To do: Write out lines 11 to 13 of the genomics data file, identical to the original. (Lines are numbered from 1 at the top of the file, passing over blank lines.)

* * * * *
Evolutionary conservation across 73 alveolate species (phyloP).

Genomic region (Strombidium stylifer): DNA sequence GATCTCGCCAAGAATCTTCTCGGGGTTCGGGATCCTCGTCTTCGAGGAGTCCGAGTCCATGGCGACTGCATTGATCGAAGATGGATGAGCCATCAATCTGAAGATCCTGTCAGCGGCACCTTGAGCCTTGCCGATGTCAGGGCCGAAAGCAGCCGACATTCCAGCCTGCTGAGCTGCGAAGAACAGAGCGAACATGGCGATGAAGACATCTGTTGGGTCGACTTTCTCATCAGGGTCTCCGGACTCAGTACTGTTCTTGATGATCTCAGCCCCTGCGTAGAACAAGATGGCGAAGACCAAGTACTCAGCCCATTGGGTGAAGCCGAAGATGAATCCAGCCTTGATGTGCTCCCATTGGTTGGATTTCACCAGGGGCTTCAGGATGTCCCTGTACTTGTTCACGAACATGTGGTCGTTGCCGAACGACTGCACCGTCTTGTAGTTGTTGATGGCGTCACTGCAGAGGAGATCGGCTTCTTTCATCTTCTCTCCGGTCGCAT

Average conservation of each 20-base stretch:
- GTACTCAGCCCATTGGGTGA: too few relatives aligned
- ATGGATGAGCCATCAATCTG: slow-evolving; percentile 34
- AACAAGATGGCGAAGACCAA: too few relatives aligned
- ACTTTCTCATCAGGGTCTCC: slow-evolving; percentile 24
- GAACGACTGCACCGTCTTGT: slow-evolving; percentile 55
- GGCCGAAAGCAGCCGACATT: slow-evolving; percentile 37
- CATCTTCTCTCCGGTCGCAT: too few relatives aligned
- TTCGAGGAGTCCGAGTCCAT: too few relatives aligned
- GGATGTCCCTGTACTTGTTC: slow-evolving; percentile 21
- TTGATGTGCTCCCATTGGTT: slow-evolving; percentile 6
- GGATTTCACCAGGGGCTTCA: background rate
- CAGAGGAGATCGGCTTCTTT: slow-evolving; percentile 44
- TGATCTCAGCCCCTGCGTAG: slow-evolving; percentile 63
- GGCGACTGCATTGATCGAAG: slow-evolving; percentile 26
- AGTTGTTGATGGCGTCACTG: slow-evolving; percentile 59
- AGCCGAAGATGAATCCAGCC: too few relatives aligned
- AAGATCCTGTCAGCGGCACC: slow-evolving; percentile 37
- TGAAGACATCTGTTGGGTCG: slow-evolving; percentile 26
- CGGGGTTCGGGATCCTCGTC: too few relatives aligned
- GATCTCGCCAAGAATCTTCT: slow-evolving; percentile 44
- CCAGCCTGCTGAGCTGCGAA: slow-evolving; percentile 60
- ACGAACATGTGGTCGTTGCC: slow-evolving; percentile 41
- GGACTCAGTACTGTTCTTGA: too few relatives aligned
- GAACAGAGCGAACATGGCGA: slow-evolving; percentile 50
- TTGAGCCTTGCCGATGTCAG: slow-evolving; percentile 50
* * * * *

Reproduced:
- TTCGAGGAGTCCGAGTCCAT: too few relatives aligned
- GGATGTCCCTGTACTTGTTC: slow-evolving; percentile 21
- TTGATGTGCTCCCATTGGTT: slow-evolving; percentile 6